Global Climate Talks Conclude Shakily As Shadow Of Trump Looms

The future administration could doom one of our last best hopes at controlling global warming

US Secretary of State John Kerry. — AFP/Getty Images
Nov 19, 2016 at 10:00 AM ET

When representatives from almost 200 nations came to Morocco two weeks ago for their annual international climate change negotiations, the goal was to build on last year’s landmark Paris Agreement to reduce carbon emissions and avert a building global crisis. By the time the conference concluded on Friday, after Donald Trump’s surprise election victory, the goal was very different, especially for the Obama administration: to not blow-up the progress already made.

Big and bold proclamations were few and far between at the meeting, held in Marrakech, though 47 of the world’s poorest countries did step forward with moral leadership, committing to switch to nothing but renewable energy sources by between 2030 and 2050. At least most countries were genuinely intent on nailing down the specific policies needed to make the agreement work and keep global temperature increases to within 2 degrees Celsius, with 1.5 degrees the preferred goal.

But President-Elect Donald Trump was the elephant in the room, putting the conference in a strange place, with U.S. officials simultaneously praising the potential of the agreement and scrambling to ensure it survives. Trump has stated he will “cancel” the Paris agreement within his first 100 days and recommit the United States to coal and oil production. Faced with that future while still diplomatically bound to comment just on the current administration’s plans, American diplomats remained publicly upbeat at the conference even while reportedly working behind the scenes to guard against the incoming administration from reversing their climate policies. In his press briefing, the U.S. State Department’s special envoy for climate couldn’t help but convey the bizarre dichotomy between America’s climate present and likely climate future.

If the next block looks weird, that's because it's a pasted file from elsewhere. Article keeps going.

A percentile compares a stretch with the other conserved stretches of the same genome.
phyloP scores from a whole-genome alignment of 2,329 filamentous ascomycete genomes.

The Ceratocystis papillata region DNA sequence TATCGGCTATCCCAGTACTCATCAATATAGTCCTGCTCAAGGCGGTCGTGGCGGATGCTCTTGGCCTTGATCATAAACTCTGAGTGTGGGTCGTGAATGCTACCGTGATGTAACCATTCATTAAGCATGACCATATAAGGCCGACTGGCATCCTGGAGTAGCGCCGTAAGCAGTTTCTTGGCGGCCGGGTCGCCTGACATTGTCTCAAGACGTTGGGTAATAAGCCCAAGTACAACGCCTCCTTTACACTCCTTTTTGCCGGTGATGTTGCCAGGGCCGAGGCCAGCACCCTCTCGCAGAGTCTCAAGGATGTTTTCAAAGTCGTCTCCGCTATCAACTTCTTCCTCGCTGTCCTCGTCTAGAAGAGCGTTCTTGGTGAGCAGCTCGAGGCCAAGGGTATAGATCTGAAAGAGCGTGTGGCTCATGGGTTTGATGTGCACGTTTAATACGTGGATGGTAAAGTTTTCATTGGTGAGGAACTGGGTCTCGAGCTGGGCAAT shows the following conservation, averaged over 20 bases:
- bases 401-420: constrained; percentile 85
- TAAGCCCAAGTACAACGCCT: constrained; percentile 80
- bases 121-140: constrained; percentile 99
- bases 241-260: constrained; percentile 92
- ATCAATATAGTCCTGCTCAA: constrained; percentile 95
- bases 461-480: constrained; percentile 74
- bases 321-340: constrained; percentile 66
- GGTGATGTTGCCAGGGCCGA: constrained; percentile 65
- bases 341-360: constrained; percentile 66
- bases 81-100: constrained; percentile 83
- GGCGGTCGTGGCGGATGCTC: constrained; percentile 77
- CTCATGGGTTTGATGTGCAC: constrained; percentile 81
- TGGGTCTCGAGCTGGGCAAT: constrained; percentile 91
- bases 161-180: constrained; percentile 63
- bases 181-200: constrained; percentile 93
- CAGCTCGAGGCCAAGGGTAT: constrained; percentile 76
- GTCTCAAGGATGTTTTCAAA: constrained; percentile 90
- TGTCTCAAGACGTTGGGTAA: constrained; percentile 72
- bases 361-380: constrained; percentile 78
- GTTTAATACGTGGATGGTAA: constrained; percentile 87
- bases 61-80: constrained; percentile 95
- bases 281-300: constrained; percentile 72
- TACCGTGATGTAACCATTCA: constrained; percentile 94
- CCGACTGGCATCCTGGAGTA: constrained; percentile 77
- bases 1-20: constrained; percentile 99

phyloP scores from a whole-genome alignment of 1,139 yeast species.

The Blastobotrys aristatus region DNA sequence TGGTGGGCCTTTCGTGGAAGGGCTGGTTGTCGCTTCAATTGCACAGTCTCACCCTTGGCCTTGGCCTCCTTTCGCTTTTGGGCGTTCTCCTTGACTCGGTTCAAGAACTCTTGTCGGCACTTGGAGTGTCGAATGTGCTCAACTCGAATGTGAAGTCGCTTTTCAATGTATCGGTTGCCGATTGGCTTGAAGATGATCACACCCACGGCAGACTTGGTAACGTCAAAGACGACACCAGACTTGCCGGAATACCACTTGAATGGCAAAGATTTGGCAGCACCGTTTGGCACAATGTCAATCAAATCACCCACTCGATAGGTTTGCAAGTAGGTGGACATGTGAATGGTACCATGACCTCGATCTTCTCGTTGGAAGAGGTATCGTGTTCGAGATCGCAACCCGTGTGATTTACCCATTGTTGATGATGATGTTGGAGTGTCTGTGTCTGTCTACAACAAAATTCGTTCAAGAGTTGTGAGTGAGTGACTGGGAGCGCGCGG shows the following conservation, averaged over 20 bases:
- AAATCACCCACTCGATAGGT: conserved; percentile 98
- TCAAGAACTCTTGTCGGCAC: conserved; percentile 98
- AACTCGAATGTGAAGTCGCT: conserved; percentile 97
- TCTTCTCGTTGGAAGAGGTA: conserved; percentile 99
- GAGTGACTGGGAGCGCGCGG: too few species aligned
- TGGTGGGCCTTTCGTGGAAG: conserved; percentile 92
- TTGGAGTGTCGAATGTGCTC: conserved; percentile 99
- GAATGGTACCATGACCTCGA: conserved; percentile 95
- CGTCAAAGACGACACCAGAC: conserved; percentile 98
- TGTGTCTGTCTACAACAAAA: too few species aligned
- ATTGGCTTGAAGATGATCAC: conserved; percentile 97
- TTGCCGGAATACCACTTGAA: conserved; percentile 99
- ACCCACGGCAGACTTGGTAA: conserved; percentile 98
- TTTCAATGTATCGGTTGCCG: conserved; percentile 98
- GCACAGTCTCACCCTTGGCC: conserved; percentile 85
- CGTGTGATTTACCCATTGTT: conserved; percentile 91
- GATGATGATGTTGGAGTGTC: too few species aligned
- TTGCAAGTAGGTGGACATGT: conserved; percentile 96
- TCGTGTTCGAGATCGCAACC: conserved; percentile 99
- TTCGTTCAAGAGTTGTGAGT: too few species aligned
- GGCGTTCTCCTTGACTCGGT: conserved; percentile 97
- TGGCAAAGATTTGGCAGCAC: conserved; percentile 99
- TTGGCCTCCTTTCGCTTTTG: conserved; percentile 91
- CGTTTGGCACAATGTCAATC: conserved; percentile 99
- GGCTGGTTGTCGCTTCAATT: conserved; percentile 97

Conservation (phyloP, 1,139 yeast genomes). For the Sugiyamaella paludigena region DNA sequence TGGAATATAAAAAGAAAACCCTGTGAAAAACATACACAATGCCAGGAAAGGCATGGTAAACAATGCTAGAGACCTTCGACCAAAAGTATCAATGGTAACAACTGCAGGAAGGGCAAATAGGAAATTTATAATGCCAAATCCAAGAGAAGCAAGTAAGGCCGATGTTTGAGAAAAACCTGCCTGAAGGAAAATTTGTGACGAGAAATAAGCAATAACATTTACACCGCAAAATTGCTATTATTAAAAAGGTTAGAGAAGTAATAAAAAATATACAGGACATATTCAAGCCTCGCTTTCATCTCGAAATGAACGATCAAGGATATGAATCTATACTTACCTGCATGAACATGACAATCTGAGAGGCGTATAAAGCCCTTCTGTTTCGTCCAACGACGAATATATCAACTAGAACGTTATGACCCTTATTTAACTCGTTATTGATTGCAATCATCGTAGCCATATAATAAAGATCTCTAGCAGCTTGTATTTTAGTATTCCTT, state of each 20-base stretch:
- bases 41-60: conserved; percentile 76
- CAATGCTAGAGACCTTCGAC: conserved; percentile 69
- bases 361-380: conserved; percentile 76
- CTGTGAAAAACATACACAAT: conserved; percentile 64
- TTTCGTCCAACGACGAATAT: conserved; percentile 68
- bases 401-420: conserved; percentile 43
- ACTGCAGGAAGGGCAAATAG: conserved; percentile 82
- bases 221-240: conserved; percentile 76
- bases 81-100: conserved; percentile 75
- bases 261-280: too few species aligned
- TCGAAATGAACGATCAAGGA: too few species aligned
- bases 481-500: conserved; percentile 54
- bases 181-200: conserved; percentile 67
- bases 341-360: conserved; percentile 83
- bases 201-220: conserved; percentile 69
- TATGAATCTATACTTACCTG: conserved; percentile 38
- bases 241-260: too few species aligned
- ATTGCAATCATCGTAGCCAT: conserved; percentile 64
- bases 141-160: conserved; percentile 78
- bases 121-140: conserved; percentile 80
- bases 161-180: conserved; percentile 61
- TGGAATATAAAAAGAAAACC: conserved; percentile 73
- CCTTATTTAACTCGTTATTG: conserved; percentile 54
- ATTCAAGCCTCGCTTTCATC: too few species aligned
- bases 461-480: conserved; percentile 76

It won’t really become clear until after January 20 what the Trump administration will mean for the Paris agreement or climate change generally, though the President-Elect’s current policy positions would make him literally the only world leader on the planet who denies the existence of climate change. Former French president Nicolas Sarkozy, who is running for his old position in France’s upcoming election, has already floated the extreme possibility of imposing a carbon tax on the U.S. if it exits the Paris agreement. Whatever happens next, the U.S.–the world’s second largest CO2 emitter–reversing course on climate change could well make the past two weeks at Marrakech little more than an exercise in wishful thinking.

If the U.S. drops out, as the second biggest contributor of CO2, then this might greatly weaken the global leadership for this process and may doom the world to undertaking a serious effort to retain something close to our current global climate,” University of Washington climate scientist Dennis Hartmann told Vocativ in an email.  He did, however, leave a sliver of room for optimism. “Perhaps other nations can successfully continue to lead global efforts to reduce greenhouse gas emissions, even if the U.S. administration tries to lead us backward to a fossil fuel economy.” For example, China, the world’s largest emitter, has re-affirmed its climate commitments. 

What is clear is that if countries fail to act, disaster looms. Just this past week saw another round of climate research showing a globally devastating increase of five degrees Celsius between now and 2100 is still possible given current emissions trends. Even in a world where Hillary Clinton won the election on November 8 and the presidency remained unquestionably committed to improving the world’s climate situation, the Paris agreement would almost certainly be insufficient to the task by itself.

Hartmann underscores this importance: “Current scientific understanding indicates that Paris is a good start, but larger commitments to greenhouse gas reductions will need to be made to avert 2˚C human-induced global warming, which would have very significant global effects.”